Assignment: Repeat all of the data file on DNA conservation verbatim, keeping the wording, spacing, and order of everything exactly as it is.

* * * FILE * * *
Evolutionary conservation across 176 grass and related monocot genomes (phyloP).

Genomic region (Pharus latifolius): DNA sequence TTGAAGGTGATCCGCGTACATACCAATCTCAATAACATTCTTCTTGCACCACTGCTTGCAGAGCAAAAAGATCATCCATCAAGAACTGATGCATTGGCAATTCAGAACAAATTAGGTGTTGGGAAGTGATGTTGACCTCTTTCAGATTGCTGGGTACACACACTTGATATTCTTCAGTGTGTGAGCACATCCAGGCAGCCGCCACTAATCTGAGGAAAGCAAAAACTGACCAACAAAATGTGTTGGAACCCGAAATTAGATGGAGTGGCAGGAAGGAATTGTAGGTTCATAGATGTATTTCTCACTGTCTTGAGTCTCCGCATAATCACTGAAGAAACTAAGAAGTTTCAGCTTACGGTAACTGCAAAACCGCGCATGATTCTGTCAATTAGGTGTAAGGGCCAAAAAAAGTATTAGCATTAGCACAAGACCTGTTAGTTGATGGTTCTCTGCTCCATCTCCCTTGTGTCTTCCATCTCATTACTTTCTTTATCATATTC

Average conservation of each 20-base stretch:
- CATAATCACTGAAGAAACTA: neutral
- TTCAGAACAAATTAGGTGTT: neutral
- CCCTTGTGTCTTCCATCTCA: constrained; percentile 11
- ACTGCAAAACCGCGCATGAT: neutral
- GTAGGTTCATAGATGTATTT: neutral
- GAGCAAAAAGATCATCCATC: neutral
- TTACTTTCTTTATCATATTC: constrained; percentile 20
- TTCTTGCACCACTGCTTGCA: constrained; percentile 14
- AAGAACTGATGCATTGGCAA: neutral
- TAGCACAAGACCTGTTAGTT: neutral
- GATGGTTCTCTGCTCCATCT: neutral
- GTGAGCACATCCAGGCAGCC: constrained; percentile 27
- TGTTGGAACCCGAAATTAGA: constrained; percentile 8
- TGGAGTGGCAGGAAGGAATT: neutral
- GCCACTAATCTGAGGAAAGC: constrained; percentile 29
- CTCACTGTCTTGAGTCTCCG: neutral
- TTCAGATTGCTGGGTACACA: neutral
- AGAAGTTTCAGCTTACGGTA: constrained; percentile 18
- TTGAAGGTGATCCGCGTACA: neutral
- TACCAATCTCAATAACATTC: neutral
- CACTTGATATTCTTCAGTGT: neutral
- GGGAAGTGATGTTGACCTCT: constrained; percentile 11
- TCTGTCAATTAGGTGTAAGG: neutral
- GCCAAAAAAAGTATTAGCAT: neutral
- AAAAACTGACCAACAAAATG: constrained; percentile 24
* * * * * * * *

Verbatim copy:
Evolutionary conservation across 176 grass and related monocot genomes (phyloP).

Genomic region (Pharus latifolius): DNA sequence TTGAAGGTGATCCGCGTACATACCAATCTCAATAACATTCTTCTTGCACCACTGCTTGCAGAGCAAAAAGATCATCCATCAAGAACTGATGCATTGGCAATTCAGAACAAATTAGGTGTTGGGAAGTGATGTTGACCTCTTTCAGATTGCTGGGTACACACACTTGATATTCTTCAGTGTGTGAGCACATCCAGGCAGCCGCCACTAATCTGAGGAAAGCAAAAACTGACCAACAAAATGTGTTGGAACCCGAAATTAGATGGAGTGGCAGGAAGGAATTGTAGGTTCATAGATGTATTTCTCACTGTCTTGAGTCTCCGCATAATCACTGAAGAAACTAAGAAGTTTCAGCTTACGGTAACTGCAAAACCGCGCATGATTCTGTCAATTAGGTGTAAGGGCCAAAAAAAGTATTAGCATTAGCACAAGACCTGTTAGTTGATGGTTCTCTGCTCCATCTCCCTTGTGTCTTCCATCTCATTACTTTCTTTATCATATTC

Average conservation of each 20-base stretch:
- CATAATCACTGAAGAAACTA: neutral
- TTCAGAACAAATTAGGTGTT: neutral
- CCCTTGTGTCTTCCATCTCA: constrained; percentile 11
- ACTGCAAAACCGCGCATGAT: neutral
- GTAGGTTCATAGATGTATTT: neutral
- GAGCAAAAAGATCATCCATC: neutral
- TTACTTTCTTTATCATATTC: constrained; percentile 20
- TTCTTGCACCACTGCTTGCA: constrained; percentile 14
- AAGAACTGATGCATTGGCAA: neutral
- TAGCACAAGACCTGTTAGTT: neutral
- GATGGTTCTCTGCTCCATCT: neutral
- GTGAGCACATCCAGGCAGCC: constrained; percentile 27
- TGTTGGAACCCGAAATTAGA: constrained; percentile 8
- TGGAGTGGCAGGAAGGAATT: neutral
- GCCACTAATCTGAGGAAAGC: constrained; percentile 29
- CTCACTGTCTTGAGTCTCCG: neutral
- TTCAGATTGCTGGGTACACA: neutral
- AGAAGTTTCAGCTTACGGTA: constrained; percentile 18
- TTGAAGGTGATCCGCGTACA: neutral
- TACCAATCTCAATAACATTC: neutral
- CACTTGATATTCTTCAGTGT: neutral
- GGGAAGTGATGTTGACCTCT: constrained; percentile 11
- TCTGTCAATTAGGTGTAAGG: neutral
- GCCAAAAAAAGTATTAGCAT: neutral
- AAAAACTGACCAACAAAATG: constrained; percentile 24